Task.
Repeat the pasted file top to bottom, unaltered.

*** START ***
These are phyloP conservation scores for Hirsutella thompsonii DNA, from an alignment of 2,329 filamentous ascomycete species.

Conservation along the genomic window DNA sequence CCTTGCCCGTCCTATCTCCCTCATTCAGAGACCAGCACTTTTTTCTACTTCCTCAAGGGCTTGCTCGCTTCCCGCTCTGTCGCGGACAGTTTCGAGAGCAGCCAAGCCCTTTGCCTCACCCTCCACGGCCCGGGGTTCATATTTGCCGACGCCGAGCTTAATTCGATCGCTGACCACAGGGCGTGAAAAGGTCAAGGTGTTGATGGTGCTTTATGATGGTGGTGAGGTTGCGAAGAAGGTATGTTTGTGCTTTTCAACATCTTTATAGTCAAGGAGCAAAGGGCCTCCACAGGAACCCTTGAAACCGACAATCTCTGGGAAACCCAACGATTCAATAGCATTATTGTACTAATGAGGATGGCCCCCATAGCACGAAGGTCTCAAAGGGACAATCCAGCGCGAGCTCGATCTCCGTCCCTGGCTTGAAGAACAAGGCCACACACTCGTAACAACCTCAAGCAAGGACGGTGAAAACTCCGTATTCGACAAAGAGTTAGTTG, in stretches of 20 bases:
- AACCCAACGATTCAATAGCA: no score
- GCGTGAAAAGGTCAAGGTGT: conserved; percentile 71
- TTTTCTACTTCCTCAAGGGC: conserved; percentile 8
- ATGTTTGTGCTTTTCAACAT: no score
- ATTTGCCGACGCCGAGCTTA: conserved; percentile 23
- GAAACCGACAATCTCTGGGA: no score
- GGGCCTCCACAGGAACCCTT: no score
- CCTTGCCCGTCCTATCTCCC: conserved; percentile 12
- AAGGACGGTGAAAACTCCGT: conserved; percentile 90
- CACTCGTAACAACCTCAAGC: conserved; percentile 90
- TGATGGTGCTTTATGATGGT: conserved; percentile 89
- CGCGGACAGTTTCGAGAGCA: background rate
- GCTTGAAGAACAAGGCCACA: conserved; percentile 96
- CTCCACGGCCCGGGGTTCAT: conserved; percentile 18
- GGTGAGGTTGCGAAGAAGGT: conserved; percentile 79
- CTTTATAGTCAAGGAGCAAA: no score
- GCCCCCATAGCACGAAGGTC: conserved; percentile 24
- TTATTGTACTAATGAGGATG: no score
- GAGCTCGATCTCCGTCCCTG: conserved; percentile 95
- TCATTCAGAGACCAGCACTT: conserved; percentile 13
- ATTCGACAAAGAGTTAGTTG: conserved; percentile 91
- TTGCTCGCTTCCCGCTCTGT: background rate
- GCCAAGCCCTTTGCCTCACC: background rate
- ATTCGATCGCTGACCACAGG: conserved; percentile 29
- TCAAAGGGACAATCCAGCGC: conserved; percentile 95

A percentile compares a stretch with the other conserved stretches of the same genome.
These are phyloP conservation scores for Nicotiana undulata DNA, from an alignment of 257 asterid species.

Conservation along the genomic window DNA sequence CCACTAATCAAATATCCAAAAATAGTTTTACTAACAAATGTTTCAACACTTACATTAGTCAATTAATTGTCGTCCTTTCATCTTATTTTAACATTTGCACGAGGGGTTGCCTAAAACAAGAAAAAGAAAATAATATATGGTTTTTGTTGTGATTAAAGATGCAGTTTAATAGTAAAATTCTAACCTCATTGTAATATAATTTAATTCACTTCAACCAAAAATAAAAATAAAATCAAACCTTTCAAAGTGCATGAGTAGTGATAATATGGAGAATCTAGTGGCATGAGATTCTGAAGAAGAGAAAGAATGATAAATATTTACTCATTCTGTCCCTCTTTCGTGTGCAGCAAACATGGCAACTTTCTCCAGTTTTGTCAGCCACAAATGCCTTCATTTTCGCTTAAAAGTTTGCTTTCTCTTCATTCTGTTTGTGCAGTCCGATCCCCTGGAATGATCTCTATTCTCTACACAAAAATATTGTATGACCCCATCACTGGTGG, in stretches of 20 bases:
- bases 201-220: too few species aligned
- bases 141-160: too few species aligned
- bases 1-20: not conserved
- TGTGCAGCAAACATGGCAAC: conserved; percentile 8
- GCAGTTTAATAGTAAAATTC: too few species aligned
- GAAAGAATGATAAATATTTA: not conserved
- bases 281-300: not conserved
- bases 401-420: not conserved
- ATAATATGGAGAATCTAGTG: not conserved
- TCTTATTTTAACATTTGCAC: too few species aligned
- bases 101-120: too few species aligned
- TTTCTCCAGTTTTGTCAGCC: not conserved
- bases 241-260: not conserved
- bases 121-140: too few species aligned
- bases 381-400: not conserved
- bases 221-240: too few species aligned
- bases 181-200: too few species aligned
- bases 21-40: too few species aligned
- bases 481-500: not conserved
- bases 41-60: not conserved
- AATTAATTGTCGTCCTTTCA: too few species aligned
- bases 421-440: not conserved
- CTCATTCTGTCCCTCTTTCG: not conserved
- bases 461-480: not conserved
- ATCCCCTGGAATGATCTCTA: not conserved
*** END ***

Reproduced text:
These are phyloP conservation scores for Hirsutella thompsonii DNA, from an alignment of 2,329 filamentous ascomycete species.

Conservation along the genomic window DNA sequence CCTTGCCCGTCCTATCTCCCTCATTCAGAGACCAGCACTTTTTTCTACTTCCTCAAGGGCTTGCTCGCTTCCCGCTCTGTCGCGGACAGTTTCGAGAGCAGCCAAGCCCTTTGCCTCACCCTCCACGGCCCGGGGTTCATATTTGCCGACGCCGAGCTTAATTCGATCGCTGACCACAGGGCGTGAAAAGGTCAAGGTGTTGATGGTGCTTTATGATGGTGGTGAGGTTGCGAAGAAGGTATGTTTGTGCTTTTCAACATCTTTATAGTCAAGGAGCAAAGGGCCTCCACAGGAACCCTTGAAACCGACAATCTCTGGGAAACCCAACGATTCAATAGCATTATTGTACTAATGAGGATGGCCCCCATAGCACGAAGGTCTCAAAGGGACAATCCAGCGCGAGCTCGATCTCCGTCCCTGGCTTGAAGAACAAGGCCACACACTCGTAACAACCTCAAGCAAGGACGGTGAAAACTCCGTATTCGACAAAGAGTTAGTTG, in stretches of 20 bases:
- AACCCAACGATTCAATAGCA: no score
- GCGTGAAAAGGTCAAGGTGT: conserved; percentile 71
- TTTTCTACTTCCTCAAGGGC: conserved; percentile 8
- ATGTTTGTGCTTTTCAACAT: no score
- ATTTGCCGACGCCGAGCTTA: conserved; percentile 23
- GAAACCGACAATCTCTGGGA: no score
- GGGCCTCCACAGGAACCCTT: no score
- CCTTGCCCGTCCTATCTCCC: conserved; percentile 12
- AAGGACGGTGAAAACTCCGT: conserved; percentile 90
- CACTCGTAACAACCTCAAGC: conserved; percentile 90
- TGATGGTGCTTTATGATGGT: conserved; percentile 89
- CGCGGACAGTTTCGAGAGCA: background rate
- GCTTGAAGAACAAGGCCACA: conserved; percentile 96
- CTCCACGGCCCGGGGTTCAT: conserved; percentile 18
- GGTGAGGTTGCGAAGAAGGT: conserved; percentile 79
- CTTTATAGTCAAGGAGCAAA: no score
- GCCCCCATAGCACGAAGGTC: conserved; percentile 24
- TTATTGTACTAATGAGGATG: no score
- GAGCTCGATCTCCGTCCCTG: conserved; percentile 95
- TCATTCAGAGACCAGCACTT: conserved; percentile 13
- ATTCGACAAAGAGTTAGTTG: conserved; percentile 91
- TTGCTCGCTTCCCGCTCTGT: background rate
- GCCAAGCCCTTTGCCTCACC: background rate
- ATTCGATCGCTGACCACAGG: conserved; percentile 29
- TCAAAGGGACAATCCAGCGC: conserved; percentile 95

A percentile compares a stretch with the other conserved stretches of the same genome.
These are phyloP conservation scores for Nicotiana undulata DNA, from an alignment of 257 asterid species.

Conservation along the genomic window DNA sequence CCACTAATCAAATATCCAAAAATAGTTTTACTAACAAATGTTTCAACACTTACATTAGTCAATTAATTGTCGTCCTTTCATCTTATTTTAACATTTGCACGAGGGGTTGCCTAAAACAAGAAAAAGAAAATAATATATGGTTTTTGTTGTGATTAAAGATGCAGTTTAATAGTAAAATTCTAACCTCATTGTAATATAATTTAATTCACTTCAACCAAAAATAAAAATAAAATCAAACCTTTCAAAGTGCATGAGTAGTGATAATATGGAGAATCTAGTGGCATGAGATTCTGAAGAAGAGAAAGAATGATAAATATTTACTCATTCTGTCCCTCTTTCGTGTGCAGCAAACATGGCAACTTTCTCCAGTTTTGTCAGCCACAAATGCCTTCATTTTCGCTTAAAAGTTTGCTTTCTCTTCATTCTGTTTGTGCAGTCCGATCCCCTGGAATGATCTCTATTCTCTACACAAAAATATTGTATGACCCCATCACTGGTGG, in stretches of 20 bases:
- bases 201-220: too few species aligned
- bases 141-160: too few species aligned
- bases 1-20: not conserved
- TGTGCAGCAAACATGGCAAC: conserved; percentile 8
- GCAGTTTAATAGTAAAATTC: too few species aligned
- GAAAGAATGATAAATATTTA: not conserved
- bases 281-300: not conserved
- bases 401-420: not conserved
- ATAATATGGAGAATCTAGTG: not conserved
- TCTTATTTTAACATTTGCAC: too few species aligned
- bases 101-120: too few species aligned
- TTTCTCCAGTTTTGTCAGCC: not conserved
- bases 241-260: not conserved
- bases 121-140: too few species aligned
- bases 381-400: not conserved
- bases 221-240: too few species aligned
- bases 181-200: too few species aligned
- bases 21-40: too few species aligned
- bases 481-500: not conserved
- bases 41-60: not conserved
- AATTAATTGTCGTCCTTTCA: too few species aligned
- bases 421-440: not conserved
- CTCATTCTGTCCCTCTTTCG: not conserved
- bases 461-480: not conserved
- ATCCCCTGGAATGATCTCTA: not conserved